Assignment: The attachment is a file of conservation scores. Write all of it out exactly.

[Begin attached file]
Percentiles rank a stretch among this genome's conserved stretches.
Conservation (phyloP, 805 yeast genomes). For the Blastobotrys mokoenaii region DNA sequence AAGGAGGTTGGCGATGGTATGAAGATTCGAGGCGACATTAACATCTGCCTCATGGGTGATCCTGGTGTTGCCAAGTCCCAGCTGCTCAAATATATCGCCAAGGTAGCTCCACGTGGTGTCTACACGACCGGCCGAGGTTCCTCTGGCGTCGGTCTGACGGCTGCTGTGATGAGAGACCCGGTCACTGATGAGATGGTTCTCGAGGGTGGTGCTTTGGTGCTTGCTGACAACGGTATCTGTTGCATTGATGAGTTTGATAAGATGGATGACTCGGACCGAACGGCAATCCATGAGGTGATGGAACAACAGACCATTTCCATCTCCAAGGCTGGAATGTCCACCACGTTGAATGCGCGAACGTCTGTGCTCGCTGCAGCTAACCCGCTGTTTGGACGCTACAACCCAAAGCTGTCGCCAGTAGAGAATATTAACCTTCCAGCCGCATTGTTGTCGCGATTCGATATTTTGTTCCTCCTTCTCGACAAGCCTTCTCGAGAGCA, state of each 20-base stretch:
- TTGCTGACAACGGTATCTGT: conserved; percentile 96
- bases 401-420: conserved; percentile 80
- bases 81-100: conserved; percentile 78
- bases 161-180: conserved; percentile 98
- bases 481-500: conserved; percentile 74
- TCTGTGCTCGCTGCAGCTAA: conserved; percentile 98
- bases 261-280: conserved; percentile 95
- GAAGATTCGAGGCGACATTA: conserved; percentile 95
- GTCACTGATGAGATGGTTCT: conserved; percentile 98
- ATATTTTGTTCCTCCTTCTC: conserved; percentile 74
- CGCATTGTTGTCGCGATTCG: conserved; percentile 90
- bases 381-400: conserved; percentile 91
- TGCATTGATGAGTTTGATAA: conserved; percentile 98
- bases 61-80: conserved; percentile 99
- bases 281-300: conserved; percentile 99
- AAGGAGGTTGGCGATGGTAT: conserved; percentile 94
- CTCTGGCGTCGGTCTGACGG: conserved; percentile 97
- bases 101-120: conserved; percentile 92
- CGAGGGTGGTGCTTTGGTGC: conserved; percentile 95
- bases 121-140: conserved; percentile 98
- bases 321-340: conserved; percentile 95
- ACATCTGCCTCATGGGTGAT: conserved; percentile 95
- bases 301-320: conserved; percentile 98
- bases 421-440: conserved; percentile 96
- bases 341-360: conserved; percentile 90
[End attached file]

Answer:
Percentiles rank a stretch among this genome's conserved stretches.
Conservation (phyloP, 805 yeast genomes). For the Blastobotrys mokoenaii region DNA sequence AAGGAGGTTGGCGATGGTATGAAGATTCGAGGCGACATTAACATCTGCCTCATGGGTGATCCTGGTGTTGCCAAGTCCCAGCTGCTCAAATATATCGCCAAGGTAGCTCCACGTGGTGTCTACACGACCGGCCGAGGTTCCTCTGGCGTCGGTCTGACGGCTGCTGTGATGAGAGACCCGGTCACTGATGAGATGGTTCTCGAGGGTGGTGCTTTGGTGCTTGCTGACAACGGTATCTGTTGCATTGATGAGTTTGATAAGATGGATGACTCGGACCGAACGGCAATCCATGAGGTGATGGAACAACAGACCATTTCCATCTCCAAGGCTGGAATGTCCACCACGTTGAATGCGCGAACGTCTGTGCTCGCTGCAGCTAACCCGCTGTTTGGACGCTACAACCCAAAGCTGTCGCCAGTAGAGAATATTAACCTTCCAGCCGCATTGTTGTCGCGATTCGATATTTTGTTCCTCCTTCTCGACAAGCCTTCTCGAGAGCA, state of each 20-base stretch:
- TTGCTGACAACGGTATCTGT: conserved; percentile 96
- bases 401-420: conserved; percentile 80
- bases 81-100: conserved; percentile 78
- bases 161-180: conserved; percentile 98
- bases 481-500: conserved; percentile 74
- TCTGTGCTCGCTGCAGCTAA: conserved; percentile 98
- bases 261-280: conserved; percentile 95
- GAAGATTCGAGGCGACATTA: conserved; percentile 95
- GTCACTGATGAGATGGTTCT: conserved; percentile 98
- ATATTTTGTTCCTCCTTCTC: conserved; percentile 74
- CGCATTGTTGTCGCGATTCG: conserved; percentile 90
- bases 381-400: conserved; percentile 91
- TGCATTGATGAGTTTGATAA: conserved; percentile 98
- bases 61-80: conserved; percentile 99
- bases 281-300: conserved; percentile 99
- AAGGAGGTTGGCGATGGTAT: conserved; percentile 94
- CTCTGGCGTCGGTCTGACGG: conserved; percentile 97
- bases 101-120: conserved; percentile 92
- CGAGGGTGGTGCTTTGGTGC: conserved; percentile 95
- bases 121-140: conserved; percentile 98
- bases 321-340: conserved; percentile 95
- ACATCTGCCTCATGGGTGAT: conserved; percentile 95
- bases 301-320: conserved; percentile 98
- bases 421-440: conserved; percentile 96
- bases 341-360: conserved; percentile 90